Value, meaning and the crowd
I am thinking about how our artwork acquires value, how does it move from having an entirely personal value to having value to society in general and measurable value in the market?
My work has value to me because it has significant meaning. I make things that are full of meaning (to me) on many levels, they are rich with layers of ideas some of which are clear and direct, others of which are less clear and more ambiguous, or just not yet consciously identified. I judge my own work by the degree to which it seems to hold a set of meanings that are intended, if the work accrues other meanings by chance or whim during the making process then this may be to my advantage or of course it could spoil the work by distracting from my original intention.
As I work I make a whole series of incremental decisions that are individually difficult to identify but which add up to specific meanings embodied in the work. These meanings give the work its purpose and its character.
Inner meaning and investment
The processes described above are all about meanings that come from or through the artist, these only carry across into the outside world if the meanings are successfully embodied and discernible by others in the work. If this is the case you might expect the work to immediately start accruing real value as something desirable and profitable to trade: “if you want this meaningful work, please invest £xxxx which is the monetary equivalent to this meaning.”
From meaning to commodity
Grayson Perry described in his recent Reith lectures the process whereby a consensus of opinions confers value onto an artists works. To paraphrase his words, broadly this means that an artists works become assimilated into the art canon by an informal art crowd showing an interest and approval gathering around an artists work. For this to even begin happening the artists works have to appear on the art crowds’ radar through the kind of attention that shows, awards, articles and reviews can give. Firstly you have to make a body of work, then you have to bring it to the attention of a number of key people such that it starts to build you a reputation as a serious artist. If you can keep this marketing process going it should gradually imbue your work with increasing real financial value to the extent that your artwork becomes a commodity that can be relied on to grow in value so it can safely be invested in. This process represents the successful transfer of (some of) the meaning in an artists work from the individual to the collective and from an idea embodied in an object to a tradable commodity.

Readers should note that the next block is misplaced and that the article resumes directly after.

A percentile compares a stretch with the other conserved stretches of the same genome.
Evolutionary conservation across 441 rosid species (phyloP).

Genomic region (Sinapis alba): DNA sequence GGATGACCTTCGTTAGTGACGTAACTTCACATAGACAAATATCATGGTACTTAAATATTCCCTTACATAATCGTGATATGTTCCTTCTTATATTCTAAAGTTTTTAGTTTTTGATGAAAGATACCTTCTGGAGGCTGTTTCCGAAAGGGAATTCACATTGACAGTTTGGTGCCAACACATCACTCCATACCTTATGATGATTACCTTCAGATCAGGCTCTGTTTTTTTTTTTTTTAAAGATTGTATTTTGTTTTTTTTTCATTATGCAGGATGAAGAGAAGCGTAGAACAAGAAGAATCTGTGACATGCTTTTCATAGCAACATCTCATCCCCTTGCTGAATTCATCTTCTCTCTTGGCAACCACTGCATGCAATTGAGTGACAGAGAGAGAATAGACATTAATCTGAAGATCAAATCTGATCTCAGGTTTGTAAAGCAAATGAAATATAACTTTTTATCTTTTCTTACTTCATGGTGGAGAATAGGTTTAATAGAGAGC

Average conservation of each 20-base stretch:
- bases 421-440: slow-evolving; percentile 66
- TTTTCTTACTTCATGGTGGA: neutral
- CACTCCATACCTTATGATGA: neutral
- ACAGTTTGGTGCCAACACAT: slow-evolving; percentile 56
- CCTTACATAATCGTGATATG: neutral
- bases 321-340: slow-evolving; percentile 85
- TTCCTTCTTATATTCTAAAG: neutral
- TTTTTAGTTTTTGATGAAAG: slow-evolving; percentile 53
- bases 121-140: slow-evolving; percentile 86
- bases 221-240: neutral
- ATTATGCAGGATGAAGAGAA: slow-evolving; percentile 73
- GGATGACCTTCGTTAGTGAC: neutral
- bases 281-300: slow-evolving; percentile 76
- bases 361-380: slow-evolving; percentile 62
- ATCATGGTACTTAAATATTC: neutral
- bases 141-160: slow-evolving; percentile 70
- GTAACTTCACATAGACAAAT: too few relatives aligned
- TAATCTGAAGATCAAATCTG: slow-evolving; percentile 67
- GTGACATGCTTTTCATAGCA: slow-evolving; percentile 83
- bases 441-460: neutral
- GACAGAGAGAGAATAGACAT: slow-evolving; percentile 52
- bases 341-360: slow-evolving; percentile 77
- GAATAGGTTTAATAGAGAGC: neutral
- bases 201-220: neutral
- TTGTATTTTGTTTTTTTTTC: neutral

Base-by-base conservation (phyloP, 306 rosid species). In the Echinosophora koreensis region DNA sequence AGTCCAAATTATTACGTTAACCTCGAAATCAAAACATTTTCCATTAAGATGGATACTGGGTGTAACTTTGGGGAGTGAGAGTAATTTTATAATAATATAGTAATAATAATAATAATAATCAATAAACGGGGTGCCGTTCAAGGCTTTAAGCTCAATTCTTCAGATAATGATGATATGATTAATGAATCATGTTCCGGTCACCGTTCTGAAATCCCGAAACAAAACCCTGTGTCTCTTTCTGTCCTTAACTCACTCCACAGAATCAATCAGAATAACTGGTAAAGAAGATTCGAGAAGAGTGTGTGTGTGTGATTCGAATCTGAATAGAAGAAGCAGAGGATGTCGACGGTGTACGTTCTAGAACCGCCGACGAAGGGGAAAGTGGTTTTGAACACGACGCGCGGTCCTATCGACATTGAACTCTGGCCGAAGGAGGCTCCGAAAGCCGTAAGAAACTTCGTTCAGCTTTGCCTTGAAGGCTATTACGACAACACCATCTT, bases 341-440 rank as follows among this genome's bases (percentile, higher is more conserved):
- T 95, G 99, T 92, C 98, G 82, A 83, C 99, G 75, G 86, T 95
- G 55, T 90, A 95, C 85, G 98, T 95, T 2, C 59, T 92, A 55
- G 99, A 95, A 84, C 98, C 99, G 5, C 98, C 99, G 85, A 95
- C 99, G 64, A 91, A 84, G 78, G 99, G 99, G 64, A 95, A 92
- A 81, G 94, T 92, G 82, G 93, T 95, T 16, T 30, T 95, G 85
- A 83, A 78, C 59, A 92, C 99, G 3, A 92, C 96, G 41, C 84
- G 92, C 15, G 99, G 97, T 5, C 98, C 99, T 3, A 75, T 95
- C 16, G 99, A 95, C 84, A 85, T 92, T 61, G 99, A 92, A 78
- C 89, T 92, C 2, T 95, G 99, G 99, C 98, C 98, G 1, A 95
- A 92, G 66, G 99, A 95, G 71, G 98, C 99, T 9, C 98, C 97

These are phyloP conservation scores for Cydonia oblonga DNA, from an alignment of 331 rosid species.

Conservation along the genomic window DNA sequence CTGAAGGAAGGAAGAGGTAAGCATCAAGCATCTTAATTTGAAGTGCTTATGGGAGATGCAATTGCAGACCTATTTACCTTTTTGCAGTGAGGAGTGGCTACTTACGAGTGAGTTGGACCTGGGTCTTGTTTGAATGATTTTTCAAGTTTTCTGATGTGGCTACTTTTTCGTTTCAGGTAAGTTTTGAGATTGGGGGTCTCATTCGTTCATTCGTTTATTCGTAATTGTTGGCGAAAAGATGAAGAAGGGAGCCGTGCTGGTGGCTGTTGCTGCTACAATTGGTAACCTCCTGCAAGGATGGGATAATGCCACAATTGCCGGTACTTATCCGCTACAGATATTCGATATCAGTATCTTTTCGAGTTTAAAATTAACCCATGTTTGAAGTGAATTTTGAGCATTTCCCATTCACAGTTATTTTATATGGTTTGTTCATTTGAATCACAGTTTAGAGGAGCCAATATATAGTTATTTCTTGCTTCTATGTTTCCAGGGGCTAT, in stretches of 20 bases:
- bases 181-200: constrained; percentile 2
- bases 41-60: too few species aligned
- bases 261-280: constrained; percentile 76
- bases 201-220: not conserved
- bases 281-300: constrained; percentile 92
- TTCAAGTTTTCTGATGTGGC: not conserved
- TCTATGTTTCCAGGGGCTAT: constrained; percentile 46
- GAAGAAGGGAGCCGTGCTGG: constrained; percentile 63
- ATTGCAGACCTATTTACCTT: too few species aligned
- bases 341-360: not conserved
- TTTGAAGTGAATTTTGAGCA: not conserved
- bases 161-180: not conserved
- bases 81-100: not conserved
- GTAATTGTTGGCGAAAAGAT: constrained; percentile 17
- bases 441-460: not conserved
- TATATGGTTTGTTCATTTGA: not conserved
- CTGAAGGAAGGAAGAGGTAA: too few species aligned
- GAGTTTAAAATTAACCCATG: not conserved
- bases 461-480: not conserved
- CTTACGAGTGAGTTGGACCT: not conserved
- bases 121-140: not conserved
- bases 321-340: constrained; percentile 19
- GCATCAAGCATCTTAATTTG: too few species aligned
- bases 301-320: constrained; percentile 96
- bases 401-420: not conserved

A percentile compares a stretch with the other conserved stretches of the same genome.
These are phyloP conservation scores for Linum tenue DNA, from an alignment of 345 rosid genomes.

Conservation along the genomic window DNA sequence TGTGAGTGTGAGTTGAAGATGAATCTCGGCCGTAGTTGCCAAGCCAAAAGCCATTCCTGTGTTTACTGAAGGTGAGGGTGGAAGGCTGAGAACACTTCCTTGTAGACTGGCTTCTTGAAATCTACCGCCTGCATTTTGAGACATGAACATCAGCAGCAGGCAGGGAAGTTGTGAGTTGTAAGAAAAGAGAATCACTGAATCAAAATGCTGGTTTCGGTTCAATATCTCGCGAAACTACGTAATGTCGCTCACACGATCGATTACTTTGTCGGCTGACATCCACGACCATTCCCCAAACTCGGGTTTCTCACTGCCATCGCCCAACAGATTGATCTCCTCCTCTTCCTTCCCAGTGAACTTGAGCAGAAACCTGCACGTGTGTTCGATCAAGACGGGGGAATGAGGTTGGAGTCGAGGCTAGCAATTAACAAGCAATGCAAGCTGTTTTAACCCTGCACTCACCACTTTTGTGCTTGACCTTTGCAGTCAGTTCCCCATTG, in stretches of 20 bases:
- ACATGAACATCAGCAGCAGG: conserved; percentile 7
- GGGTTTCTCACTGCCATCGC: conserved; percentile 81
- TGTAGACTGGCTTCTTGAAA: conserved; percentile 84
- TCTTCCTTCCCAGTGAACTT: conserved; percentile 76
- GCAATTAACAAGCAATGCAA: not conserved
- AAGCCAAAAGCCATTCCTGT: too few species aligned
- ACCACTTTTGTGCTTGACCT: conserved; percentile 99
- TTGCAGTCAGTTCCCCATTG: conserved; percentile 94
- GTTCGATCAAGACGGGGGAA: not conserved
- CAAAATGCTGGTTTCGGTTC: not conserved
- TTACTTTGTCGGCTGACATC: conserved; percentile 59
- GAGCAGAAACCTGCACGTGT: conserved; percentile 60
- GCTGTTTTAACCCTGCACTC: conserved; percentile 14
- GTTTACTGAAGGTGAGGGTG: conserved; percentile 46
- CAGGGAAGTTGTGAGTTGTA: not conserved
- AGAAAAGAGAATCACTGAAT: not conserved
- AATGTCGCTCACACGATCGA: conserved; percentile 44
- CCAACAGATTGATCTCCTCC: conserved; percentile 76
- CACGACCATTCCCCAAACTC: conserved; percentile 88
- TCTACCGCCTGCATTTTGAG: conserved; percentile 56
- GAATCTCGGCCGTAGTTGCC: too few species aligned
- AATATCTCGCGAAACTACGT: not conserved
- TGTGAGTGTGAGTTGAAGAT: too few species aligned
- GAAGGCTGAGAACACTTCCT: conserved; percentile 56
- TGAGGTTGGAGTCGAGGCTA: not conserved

Art as a mountain
It has taken me a lifetime to understand that this is how the process is supposed to work and now I find myself still right at the beginning of it, perhaps the foothills are in sight for me but if the actual mountain range (a career as an artist where I earn the majority of my income through making art) remains a distant vision at least I now know where the path is which I did not when I left art school. A few years ago I was advised* that 80% of artists never progress their careers in art beyond the stage they reach at graduation from art school so I guess there must be a lot of artists, ex-art-students and latent artists in the same boat.
Are meaning and value equivalents?
So what conclusion could I draw from these thoughts, and what if I am wrong, that meaning is not related to value? What if value in art is entirely randomly attributed as it so often appears to the world outside the art business? I suspect there is a lot of guesswork and speculation involved in valuing art just as there is in valuing shares. Although in theory I would prefer it if value was fundamentally linked to meaning, I know this is too simplistic. Value in art is created and maintained by a consensus of ideas which evolve over time and can only be tested by history
my own work is driven by my need to make things and that is directed by my ideas and the meanings I want to convey. I also think some meanings emerge from the unconscious whether we artists like it or not, both these processes, getting ideas from our conscious and unconscious minds out into the world is what artist do for society -it’s why our work has value at all.
*Matt Roberts Arts